MARQUETTE – To say Northern Michigan University has been important to the Sten Taube and John Hughes families of Marquette may be an understatement.

As retired geography professors, Taube and Hughes taught a combined 56 years at Northern. Taube is also a 1961 NMU graduate.  Three of Taube's four children - son Scott '81 and daughters Sharon '87 and  Sabrina '95 - and all four of Hughes' children - Anne '81, Paul '86, Steve '89, and Bob '90 received degrees, as well as a master's degree for his wife Beatrice '80.

"My connection with Northern has been a lifetime association," said Taube. "I taught there for 30 years and it was a great place to have a teaching career.  Marquette was a great community to raise a family."

 When it came to giving back, Taube and Hughes knew just where they wanted their gift to go – the recently resurrected earth science program within the geography department.

"After Al Niemi's retirement and Steve Carlson's departure, John and I taught all the earth science courses for our department.  After we retired, the earth science major was phased out, but last spring the program was reapproved, and we wanted to support its revival," said Taube.

 The Taube/Hughes Earth Science Award will be presented annually to a student majoring in earth science or secondary education/earth science. The award will go to the applicant with the highest grade point average in one of the earth science majors or with the highest overall grade point average in the event of a tie.  The minimum GPA to qualify is a 3.30.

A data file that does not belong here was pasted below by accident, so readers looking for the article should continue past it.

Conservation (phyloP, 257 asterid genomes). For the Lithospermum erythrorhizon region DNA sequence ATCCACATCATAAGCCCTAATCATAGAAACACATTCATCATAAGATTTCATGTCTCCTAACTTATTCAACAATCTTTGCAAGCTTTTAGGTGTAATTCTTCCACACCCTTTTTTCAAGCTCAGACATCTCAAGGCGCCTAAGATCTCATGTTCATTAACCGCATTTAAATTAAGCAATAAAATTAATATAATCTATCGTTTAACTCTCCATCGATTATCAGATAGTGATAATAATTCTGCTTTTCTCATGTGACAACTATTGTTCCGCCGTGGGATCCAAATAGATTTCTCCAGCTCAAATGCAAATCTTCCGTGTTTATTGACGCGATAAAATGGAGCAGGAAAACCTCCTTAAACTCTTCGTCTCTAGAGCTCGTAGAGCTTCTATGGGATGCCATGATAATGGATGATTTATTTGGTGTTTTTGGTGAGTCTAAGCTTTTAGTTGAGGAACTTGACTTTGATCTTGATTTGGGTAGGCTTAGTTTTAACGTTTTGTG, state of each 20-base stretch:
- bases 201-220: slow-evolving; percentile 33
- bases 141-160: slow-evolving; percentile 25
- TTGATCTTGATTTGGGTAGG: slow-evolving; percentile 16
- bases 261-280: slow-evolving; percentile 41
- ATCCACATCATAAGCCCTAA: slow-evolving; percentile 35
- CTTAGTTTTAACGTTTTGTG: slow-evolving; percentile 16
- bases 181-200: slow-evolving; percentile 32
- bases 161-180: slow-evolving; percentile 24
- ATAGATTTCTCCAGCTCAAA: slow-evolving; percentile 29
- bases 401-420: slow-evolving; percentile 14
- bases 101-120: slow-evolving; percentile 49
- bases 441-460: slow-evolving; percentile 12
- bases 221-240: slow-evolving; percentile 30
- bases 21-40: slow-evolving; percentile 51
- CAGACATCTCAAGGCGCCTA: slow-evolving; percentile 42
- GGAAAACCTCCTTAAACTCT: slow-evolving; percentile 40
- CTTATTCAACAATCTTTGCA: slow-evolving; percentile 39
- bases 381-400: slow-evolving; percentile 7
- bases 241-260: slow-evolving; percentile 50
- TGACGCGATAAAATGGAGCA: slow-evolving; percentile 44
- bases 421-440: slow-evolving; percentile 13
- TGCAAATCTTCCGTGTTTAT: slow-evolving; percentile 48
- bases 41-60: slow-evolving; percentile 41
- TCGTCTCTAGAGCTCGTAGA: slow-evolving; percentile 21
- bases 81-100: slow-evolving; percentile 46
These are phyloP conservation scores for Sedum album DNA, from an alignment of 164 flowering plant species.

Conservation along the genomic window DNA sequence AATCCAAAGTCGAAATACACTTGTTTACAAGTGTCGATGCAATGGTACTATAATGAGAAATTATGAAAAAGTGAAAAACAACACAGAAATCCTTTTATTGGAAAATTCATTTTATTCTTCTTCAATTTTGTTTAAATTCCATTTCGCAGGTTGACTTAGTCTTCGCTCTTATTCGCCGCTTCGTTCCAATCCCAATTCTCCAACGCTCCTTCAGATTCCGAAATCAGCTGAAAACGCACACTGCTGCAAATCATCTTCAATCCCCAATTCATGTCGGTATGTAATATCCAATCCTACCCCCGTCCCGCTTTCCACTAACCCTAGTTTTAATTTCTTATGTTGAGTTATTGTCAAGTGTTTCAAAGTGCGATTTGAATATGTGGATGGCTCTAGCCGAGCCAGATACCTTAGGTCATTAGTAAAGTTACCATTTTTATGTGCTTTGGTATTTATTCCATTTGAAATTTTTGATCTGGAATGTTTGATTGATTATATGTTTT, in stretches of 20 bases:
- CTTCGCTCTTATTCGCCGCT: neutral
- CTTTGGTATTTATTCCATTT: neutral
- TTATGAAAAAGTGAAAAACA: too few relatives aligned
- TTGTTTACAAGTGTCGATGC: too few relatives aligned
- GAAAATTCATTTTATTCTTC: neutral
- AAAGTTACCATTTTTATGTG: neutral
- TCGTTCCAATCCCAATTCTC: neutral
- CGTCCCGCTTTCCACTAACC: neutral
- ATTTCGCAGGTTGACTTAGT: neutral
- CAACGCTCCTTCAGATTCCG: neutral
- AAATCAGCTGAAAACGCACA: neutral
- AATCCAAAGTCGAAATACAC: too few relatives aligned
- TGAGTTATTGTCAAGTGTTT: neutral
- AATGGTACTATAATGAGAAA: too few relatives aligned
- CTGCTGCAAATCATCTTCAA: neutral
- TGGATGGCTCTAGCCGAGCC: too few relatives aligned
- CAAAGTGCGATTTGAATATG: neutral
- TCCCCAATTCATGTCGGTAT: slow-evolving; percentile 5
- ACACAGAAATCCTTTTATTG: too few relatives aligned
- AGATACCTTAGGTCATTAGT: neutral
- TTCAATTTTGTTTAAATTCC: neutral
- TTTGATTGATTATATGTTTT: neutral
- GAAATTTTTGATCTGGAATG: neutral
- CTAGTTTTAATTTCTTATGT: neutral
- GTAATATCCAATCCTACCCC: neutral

"We decided upon a higher grade point average requirement because we wanted to reward and stimulate scholarly effort," said Hughes.

 Hughes came to NMU in 1965 and was the instructor for all geology courses and the course, Geography of Michigan.  Hughes conducted research on the glacial geology of the region and a substantial amount of applied research on shoreline erosion for the Michigan Department of Natural Resources, the U.S. Army Corps of Engineers, and the National Park Service.  He retired in 1991.

 Taube returned to Northern in 1967 after teaching at colleges in Alabama and Indiana.  He taught the earth science, meteorology and physical geography courses, as well as a regional course on the geography of Latin America.  He retired in 1997.

 Another Northern connection is that three of NMU's eight current geography department instructors are former students of Hughes and Taube, including John Anderton '87, Richard Eathorne '74 and '77, and Bob Regis '86.

 The Taube/Hughes Earth Science Award is one of 85 new scholarships that have been endowed as part of This Decisive Season: The Campaign for Northern Michigan University.  Northern's scholarships are worth more than $400,000 annually to NMU students and have an overall investment value of more than $5 million to the university.

Further information about NMU's scholarship program is available at or by calling the Development Fund Office at (906) 227-2627.

Prepared By
Cindy Paavola
Director of Communications